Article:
Ford had to play ‘minivan catch-up’ in ’98 when the competition got a 4-door jump on its top-selling people mover, the Windstar. Although not ready to add another sliding door on the left side, the short-term compromise was to make the driver’s door larger and allow access to the rear seat, via a tip-and-slide forward driver’s seat.
It actually worked quite well and may even be preferred by some buyers (with children) who do not want a rear door opening on the traffic side of the vehicle. Anyway, it was just a one-year offering and a left side slider was available the following year.
The Windstar has been around since 1994 – it’s bigger and roomier than a standard length minivan and its other claim to fame has been “safety”. The U.S. government crash test program has consistently given it a five-star rating, the highest possible, for both driver and front passenger protection.
Besides the doors issue, the ’98 Windstar also had some changes in the looks department that included a new hood, with a ‘power bulge’, a new grille, new headlights and the bumper fascia was changed. The Windstar’s low step-in height makes it easier to load the smaller members of the family and the extra wide body is noticeably roomier than most of the competition.
The base 3.0 litre V6 engine is probably good enough for most users and offers the best fuel consumption at 13.8 L/100 km in the city and 8.8 L/100 km on the highway. However, the 3.8 litre V6 engine was upgraded to a best-in-class (at that time) 200-horsepower rating. This engine was standard on LX and Limited and optional on other versions. With a trailer-towing package, Windstar is capable of pulling up to 1588 kg (3500 lb.).
2000 Ford Windstar SEL
A traction control (TC) system was another option package and it included rear disc brakes. If wheel spin is detected by the TC system, brakes are applied to the spinning wheel and rationing fuel or retarding the ignition timing reduces engine power.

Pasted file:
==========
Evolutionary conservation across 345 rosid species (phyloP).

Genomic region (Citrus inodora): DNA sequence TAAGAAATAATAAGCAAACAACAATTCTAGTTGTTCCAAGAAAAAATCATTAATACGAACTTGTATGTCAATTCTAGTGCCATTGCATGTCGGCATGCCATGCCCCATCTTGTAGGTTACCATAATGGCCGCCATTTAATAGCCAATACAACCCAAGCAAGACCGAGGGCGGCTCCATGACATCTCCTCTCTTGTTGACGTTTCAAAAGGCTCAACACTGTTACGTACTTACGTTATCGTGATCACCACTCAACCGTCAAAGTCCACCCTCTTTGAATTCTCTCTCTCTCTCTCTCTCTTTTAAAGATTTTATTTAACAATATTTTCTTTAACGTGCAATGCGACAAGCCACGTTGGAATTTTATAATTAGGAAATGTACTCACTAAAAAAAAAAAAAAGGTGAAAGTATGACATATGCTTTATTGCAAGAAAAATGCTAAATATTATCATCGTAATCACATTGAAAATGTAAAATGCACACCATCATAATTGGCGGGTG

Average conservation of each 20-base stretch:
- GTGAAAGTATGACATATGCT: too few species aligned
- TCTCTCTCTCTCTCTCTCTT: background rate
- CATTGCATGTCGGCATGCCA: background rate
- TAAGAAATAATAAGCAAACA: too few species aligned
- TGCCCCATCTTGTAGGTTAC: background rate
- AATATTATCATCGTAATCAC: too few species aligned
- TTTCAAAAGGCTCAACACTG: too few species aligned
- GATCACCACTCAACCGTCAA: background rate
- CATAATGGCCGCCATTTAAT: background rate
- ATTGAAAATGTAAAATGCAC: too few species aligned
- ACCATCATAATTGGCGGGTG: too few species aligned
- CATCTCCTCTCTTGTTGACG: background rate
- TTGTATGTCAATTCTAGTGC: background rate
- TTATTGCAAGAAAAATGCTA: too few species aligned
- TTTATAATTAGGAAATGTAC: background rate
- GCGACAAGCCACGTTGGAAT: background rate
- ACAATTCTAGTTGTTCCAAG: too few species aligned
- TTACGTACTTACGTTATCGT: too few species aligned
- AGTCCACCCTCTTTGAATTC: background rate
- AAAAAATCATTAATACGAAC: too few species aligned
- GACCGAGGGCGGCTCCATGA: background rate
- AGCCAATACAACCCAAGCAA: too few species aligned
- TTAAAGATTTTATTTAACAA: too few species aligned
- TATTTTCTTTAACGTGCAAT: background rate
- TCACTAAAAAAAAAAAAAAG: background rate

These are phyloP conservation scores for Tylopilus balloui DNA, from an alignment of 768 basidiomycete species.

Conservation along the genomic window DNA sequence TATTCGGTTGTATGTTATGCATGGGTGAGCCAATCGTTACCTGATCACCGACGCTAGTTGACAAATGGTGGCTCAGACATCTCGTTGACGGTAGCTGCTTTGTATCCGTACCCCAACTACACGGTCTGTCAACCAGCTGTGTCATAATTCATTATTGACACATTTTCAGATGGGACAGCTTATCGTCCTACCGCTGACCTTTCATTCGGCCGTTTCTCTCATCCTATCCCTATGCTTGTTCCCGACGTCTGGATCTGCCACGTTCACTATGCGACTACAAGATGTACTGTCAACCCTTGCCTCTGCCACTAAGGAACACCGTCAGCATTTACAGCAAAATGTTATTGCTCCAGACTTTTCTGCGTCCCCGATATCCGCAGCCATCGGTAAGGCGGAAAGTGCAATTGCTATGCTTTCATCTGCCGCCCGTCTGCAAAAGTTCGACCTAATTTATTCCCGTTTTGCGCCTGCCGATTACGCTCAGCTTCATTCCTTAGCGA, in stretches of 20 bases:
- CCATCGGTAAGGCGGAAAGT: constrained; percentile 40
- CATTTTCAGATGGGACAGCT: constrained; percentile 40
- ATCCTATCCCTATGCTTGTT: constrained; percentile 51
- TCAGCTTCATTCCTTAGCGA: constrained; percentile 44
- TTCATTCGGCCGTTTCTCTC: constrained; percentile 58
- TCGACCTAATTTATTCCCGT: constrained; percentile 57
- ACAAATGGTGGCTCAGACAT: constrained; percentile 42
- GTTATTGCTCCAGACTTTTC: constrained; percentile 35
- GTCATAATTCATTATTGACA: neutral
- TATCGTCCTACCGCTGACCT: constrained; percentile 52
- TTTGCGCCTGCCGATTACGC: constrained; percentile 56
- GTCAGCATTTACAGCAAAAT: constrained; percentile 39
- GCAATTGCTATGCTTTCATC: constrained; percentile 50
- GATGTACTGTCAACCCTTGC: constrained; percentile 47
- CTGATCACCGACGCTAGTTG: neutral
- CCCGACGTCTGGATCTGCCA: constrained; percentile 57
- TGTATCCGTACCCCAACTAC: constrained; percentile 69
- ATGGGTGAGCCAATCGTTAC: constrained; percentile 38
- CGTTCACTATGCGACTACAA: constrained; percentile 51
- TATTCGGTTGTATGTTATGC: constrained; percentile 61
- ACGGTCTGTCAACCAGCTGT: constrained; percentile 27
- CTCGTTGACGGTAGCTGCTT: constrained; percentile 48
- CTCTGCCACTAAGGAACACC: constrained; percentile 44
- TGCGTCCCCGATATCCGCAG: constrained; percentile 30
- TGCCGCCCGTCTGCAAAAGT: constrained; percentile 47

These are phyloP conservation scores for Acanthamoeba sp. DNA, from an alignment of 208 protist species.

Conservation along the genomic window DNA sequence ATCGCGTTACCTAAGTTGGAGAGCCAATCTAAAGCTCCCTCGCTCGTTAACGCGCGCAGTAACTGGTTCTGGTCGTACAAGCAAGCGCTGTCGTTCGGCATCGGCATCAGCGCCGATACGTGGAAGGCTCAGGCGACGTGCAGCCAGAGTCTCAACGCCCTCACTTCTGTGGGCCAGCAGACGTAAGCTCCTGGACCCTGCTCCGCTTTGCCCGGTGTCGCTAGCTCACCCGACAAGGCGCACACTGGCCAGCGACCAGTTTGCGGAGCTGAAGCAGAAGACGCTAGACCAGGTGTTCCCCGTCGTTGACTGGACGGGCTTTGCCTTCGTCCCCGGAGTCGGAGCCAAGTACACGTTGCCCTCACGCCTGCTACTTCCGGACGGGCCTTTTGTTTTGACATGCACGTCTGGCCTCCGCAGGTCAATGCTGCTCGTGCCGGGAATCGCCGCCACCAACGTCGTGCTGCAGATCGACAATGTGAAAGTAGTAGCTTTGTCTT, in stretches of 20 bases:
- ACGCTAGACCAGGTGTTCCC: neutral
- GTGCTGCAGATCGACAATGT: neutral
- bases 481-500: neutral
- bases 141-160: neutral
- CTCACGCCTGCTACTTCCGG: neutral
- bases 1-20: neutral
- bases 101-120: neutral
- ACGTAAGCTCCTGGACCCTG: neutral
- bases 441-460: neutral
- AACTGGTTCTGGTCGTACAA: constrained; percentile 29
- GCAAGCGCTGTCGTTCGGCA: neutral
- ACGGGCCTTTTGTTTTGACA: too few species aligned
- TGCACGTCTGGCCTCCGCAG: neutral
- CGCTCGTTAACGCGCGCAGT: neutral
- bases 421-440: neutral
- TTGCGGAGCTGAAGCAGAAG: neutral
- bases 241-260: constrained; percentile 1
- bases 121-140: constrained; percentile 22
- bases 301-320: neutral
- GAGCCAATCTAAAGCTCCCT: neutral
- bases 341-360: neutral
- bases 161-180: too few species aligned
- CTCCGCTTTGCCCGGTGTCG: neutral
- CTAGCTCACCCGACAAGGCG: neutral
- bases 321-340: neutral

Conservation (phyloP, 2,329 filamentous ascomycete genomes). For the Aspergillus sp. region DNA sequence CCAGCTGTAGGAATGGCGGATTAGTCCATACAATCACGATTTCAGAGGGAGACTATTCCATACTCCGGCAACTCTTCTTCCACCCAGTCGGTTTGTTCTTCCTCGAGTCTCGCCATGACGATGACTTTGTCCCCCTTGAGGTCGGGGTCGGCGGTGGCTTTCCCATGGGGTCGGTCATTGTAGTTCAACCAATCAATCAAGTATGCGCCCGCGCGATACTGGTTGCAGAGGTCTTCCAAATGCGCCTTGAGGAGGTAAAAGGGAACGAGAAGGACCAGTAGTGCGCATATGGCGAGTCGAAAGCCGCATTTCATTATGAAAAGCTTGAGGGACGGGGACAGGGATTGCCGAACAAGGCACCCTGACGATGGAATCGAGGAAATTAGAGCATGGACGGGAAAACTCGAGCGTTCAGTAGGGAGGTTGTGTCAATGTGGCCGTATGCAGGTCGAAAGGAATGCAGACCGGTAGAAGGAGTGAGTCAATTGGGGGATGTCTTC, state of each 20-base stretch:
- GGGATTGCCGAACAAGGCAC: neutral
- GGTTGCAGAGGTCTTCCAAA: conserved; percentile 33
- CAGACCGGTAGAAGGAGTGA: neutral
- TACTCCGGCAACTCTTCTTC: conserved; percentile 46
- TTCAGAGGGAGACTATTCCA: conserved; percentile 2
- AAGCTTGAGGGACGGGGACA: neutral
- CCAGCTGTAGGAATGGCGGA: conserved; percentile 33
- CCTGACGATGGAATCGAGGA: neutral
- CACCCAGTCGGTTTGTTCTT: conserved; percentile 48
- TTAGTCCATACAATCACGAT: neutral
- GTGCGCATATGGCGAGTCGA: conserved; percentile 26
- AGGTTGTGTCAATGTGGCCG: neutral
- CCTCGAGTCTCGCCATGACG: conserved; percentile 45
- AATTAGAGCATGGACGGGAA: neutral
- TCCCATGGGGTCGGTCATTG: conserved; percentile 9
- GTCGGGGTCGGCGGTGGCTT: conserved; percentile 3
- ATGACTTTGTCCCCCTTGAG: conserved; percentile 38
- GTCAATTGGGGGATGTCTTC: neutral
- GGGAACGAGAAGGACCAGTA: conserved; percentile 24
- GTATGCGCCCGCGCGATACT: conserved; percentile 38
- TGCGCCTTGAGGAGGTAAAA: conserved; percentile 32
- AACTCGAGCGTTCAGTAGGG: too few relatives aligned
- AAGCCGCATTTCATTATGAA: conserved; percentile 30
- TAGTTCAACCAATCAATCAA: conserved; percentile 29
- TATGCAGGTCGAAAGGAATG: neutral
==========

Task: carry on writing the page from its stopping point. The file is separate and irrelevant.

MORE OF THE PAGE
Nice Windstar features include a sports car style hand operated park brake, a nifty little convex spy-mirror in the over-head console to checking on the little-ones in the back and the transmission has an overdrive lock-out button on the selector handle, that allows an instant manual downshift.
Windstar has an outstanding safety record and good safety features include adjustable shoulder belts and head restraints on the second and third row seats. A second row bench with dual integrated child seats, Uniroyal self-sealing tires, remote keyless entry and an anti-theft system were also optional.
In addition to that extra door, the ’99 Windstar came with a new air filtration system. Side air bags, built into the front seats, were a new option offering and so was a rear obstacle sensing system, which is activated when the transmission is put in reverse. In 2000, power adjustable pedals (brake and accelerator) and an audio/visual entertainment system, that can play games or movies, were new offerings.
Built in Canada at the Ford of Canada assembly plant in Oakville, Ontario, Ford has made every effort to make Windstar the safety leader in the minivan sector, however, it has been plagued by a string of safety recalls in recent years. Used prices are reasonable and generally there’s a good supply of them on the market, making it easier to find a good one.
Used vehicle prices vary depending on factors such as general condition, odometer reading, usage history and options fitted. Always have a used vehicle checked by an experienced auto technician before you buy.
For information on recalls, see Transport Canada’s web-site, www.tc.gc.ca, or the U.S. National Highway Transportation Administration (NHTSA)web-site, www.nhtsa.dot.gov.
For information on vehicle service bulletins issued by the manufacturer, visit www.nhtsa.dot.gov.
For information on consumer complaints about specific models, see www.lemonaidcars.com.